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As the deadline for the MDGs hovers, countries have been trying to accelerate progress to meet the set goals. But according to the Global Monitor Report (GMR) 2013 that was released at the end of April, only four of the 21 MDG targets or sub targets have been met worldwide.
The MDGs reflect the basic needs of all citizens, and governments are expected to be aiming to meet them fully in both urban and rural areas. Still resources are scarce, and priorities must be set in most countries. Priority among the different MDG goals is given depending on the local realities of the different countries.
The four MDG targets that have already been met are MDG 1. A, which is halving extreme poverty, two targets, C and D of MDG 7 which are access to safe drinking water and improving the lives of slum dwellers and MDG 3. A, which is gender parity in primary and secondary education. Except for MDG 3. A, which is gender parity in primary and secondary education that is close to being on target, progress on the remaining goals has been limited.
Sub Saharan Africa is said to be lagging behind other regions on most MDGs. However, this region had the furthest to go from the start. Currently, Sub Saharan Africa has achieved more than 40 percent of the progress required by 2015 on the targets for gender parity, child mortality, maternal mortality, and access to safe water.
When it comes to HIV, some 34 million people were living with HIV/AIDS in 2011, and 2.5 million people acquired the disease during the year. Sub Saharan Africa remains the center of the epidemic, but the proportion of adults living with AIDS has begun to fall as the survival rate of those with access to antiretroviral drugs has increased. In Africa, 58 percent of adults with HIV/AIDS are women and among youth aged 15–24, with the prevalence rate among women more than twice that of men.
The 2013 report measures progress toward the attainment of the MDGs through the lens of the changing urban-rural landscape. It states that urbanization has helped reduce poverty through the creation of new income opportunities, and has increased both access to and quality of services. However, the number of people living in urban slums is also rising, and cities often contribute to environmental degradation.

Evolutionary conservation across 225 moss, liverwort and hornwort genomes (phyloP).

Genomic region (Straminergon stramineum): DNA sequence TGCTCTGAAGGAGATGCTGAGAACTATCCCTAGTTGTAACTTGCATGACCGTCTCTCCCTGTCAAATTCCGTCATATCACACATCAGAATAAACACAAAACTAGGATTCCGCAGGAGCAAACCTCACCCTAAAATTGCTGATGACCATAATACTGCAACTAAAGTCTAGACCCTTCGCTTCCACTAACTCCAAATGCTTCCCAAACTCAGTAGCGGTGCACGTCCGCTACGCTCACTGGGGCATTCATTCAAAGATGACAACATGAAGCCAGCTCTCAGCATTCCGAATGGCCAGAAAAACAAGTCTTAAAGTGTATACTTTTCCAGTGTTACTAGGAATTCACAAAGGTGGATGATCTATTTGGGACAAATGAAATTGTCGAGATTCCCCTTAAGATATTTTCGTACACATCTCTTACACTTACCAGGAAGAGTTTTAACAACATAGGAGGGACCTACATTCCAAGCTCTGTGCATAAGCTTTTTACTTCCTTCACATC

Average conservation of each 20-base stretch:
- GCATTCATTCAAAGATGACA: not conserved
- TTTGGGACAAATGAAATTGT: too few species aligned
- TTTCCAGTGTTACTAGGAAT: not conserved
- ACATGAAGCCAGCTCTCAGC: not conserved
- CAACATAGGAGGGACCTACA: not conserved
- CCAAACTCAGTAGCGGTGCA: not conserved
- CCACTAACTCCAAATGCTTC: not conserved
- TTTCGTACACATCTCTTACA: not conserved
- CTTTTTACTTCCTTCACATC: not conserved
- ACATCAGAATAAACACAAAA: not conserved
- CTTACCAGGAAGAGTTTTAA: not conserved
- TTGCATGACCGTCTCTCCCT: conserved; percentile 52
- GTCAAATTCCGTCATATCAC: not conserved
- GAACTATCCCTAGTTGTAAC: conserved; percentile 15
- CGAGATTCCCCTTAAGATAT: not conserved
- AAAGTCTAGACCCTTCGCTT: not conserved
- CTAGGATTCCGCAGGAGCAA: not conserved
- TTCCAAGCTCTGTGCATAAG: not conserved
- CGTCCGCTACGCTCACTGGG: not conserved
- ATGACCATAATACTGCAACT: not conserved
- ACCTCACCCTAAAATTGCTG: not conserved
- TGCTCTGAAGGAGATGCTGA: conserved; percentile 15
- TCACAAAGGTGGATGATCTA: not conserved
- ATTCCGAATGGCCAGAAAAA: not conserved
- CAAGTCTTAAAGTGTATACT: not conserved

Urbanization, if not well designed and controlled, will automatically lead to the growth of slums, pollution and crime. On the other hand, if planned and handled well, it can pull people out of poverty and advances progress towards the MDGs. Various researches show that in the past two decades, developing countries have urbanized rapidly, with the number of people living in urban settlements rising from about 1.5 billion in 1990 to 3.6 billion in 2011. The report finds that urban poverty rates are significantly lower than rural poverty rates and that urban populations have far better access to basic public services defined by the MDGs, such as access to safe water and sanitation facilities. Still within urban areas, asymmetries in access to these basic public services are large.
For every ten people lifted out of poverty in the East Asia and Pacific region, two were facilitated by the urbanization process alone. Even in Sub Saharan Africa, half of the decline in poverty originated in urban areas and through the urbanization process. The impact of urbanization on service delivery provides even stronger evidence of the importance of the process of urbanization itself. The report states that close to 30 percent of the improvement in the MDG on sanitation results from the process of urbanization.